Since I started teaching Lightroom*, I have frequently observed the occurrence of 30-day, 90-day and 6-month learning curves as photographers slowly let go of their old methods and habits and become familiar with the work flow of this powerful cataloging and editing software. Proficiency in crafts and in art comes from dedication to task and growth as an artist. (Yes, I know it's not "curb," it just seems that way sometimes, cleverly built-in barriers to trip learners on their journey.)
The first 30 days are very busy times. They can be the most challenging, as well as the most rewarding period in learning Lightroom. Starting with day 1, time and attention are directed to learning how to navigate around and to becoming familiar with shortcut key strokes without the need for arm tattoos. Other steps include learning the techniques for library imports and the inevitable organization and re-organization that follow. Next come adding keywords and discovering the marvel of a workflow that helps you select which files you are going to edit or delete while ignoring others for later consideration. There is a well-marked path from discovering the editing tools in the Develop module that leads from becoming familiar to proficiency, as well as learning that virtual copies make experimentation and comparison easy tasks and that putting images into a stack makes for an orderly grid view.
Next steps include learning when to close unneeded panels that surround the center screen to maximize image display size, creating watermarks to use on exported photographs, and relishing the feeling of accomplishment after editing and exporting a photograph for sharing.
90 Days In
At some point during (or after) the first 30 days, you should be exploring the selective editing tools in the Develop panel. Sharpening with a mask, using a graduate or radial filter, and adjustment brush should all start to become familiar as you decide when and where to use them. Now is the time that you hone your skills in using selective and global editing tools together as you decide which ones are the most effective to achieve your vision, after you have selected your imported photographs for editing. Imports are a breeze and your catalog is tidy. You may be creating and using collections to group and you might be regularly using keywords to help you find past photographs.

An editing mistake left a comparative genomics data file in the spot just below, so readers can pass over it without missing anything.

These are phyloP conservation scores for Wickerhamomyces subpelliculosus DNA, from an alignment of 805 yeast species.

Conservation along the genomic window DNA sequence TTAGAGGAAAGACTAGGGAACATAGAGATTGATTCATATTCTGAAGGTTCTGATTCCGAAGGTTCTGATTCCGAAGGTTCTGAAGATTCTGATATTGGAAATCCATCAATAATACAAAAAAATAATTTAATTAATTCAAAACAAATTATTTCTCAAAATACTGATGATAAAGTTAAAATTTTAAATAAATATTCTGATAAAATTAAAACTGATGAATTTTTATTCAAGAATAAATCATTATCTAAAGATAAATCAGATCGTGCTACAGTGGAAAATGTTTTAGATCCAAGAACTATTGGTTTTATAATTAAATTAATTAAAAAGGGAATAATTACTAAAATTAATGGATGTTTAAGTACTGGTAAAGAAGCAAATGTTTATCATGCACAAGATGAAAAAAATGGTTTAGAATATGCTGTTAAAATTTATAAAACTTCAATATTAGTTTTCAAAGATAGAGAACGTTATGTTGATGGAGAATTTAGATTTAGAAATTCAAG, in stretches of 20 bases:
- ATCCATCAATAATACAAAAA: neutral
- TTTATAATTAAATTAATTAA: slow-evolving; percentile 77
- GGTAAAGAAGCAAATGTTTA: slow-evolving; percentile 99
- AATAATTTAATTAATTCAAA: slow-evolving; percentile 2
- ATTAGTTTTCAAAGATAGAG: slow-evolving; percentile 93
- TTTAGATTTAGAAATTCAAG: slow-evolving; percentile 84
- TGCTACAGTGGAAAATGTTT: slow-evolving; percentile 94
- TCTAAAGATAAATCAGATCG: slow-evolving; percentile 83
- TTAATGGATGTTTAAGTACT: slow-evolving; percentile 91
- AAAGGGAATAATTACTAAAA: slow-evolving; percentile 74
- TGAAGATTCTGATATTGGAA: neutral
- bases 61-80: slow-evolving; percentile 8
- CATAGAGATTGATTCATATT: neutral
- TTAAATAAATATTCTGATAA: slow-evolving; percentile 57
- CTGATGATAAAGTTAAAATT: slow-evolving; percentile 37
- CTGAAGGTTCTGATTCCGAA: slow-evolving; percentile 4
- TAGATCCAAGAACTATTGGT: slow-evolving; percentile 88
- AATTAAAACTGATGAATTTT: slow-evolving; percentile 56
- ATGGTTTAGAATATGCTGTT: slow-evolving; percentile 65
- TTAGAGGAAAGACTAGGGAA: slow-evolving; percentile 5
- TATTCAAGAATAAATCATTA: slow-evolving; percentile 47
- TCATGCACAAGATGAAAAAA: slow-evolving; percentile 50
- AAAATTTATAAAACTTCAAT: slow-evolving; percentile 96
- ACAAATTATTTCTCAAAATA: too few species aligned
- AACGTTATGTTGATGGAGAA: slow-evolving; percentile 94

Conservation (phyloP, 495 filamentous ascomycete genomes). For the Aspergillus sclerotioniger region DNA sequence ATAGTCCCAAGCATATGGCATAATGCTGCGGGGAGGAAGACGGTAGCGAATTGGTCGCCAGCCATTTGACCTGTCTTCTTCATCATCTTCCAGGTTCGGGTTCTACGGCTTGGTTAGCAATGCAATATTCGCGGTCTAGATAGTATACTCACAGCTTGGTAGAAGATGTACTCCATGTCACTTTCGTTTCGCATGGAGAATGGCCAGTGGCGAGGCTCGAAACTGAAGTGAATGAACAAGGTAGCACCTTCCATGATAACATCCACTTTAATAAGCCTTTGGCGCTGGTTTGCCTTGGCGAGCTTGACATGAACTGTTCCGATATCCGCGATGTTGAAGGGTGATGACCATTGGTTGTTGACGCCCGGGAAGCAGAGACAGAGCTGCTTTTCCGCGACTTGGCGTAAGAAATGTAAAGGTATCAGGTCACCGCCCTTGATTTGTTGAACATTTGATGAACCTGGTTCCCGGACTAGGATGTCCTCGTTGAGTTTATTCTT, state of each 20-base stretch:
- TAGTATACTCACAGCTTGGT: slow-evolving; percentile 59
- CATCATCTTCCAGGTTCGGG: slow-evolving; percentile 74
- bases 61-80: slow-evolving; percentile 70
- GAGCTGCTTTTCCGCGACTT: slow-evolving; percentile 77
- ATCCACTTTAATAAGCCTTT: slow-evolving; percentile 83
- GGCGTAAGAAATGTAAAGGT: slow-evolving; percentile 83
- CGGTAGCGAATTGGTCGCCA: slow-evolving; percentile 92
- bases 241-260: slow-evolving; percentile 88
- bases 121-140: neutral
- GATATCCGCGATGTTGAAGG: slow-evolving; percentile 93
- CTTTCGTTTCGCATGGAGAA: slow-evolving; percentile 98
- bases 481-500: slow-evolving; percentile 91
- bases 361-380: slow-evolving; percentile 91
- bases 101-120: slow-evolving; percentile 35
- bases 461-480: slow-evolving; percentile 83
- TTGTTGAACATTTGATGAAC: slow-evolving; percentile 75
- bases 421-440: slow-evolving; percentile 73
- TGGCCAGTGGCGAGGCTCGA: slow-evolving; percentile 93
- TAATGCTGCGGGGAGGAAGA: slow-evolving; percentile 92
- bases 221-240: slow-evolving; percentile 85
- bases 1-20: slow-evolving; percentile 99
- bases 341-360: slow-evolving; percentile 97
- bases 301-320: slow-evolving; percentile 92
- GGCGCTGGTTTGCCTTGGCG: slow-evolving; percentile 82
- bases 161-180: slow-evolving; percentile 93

6 Months Down the Road
Scott Kelby's Lightroom book is well thumbed and marked. The syllabus you originally used now has checkmarks next to each and every topic. You have merged bracketed image files to make High Dynamic Range photographs and you've stitched together multiple files to make exciting panorama photographs. You may see the need for an external drive to store your expanding library. Your library and the LR catalog is backed up daily and you sleep well at night.
Your workflow feels natural and helps you quickly identify the best of your work. You know how to export and import image files in the form of a catalog when you need to move them between two computers. Your monitor is calibrated, you have begun making prints of your best photographs, and you are contemplating entering a photography exhibition.
Your Lightroom and photography progression may well vary from this narrative and it should not be interpreted as a template. Photography is a creative process. Lightroom, like your camera, is a tool to create a unique expression of your individual vision. The journey should be rewarding and enjoyable.
See ya next week,
* I teach Lightroom using a progressive approach that starts with becoming familiar with the Library and Develop screens before diving deeper. Learning Lightroom is, at a minimum, a two session experience that will make a new photographer aware of what there is yet to learn.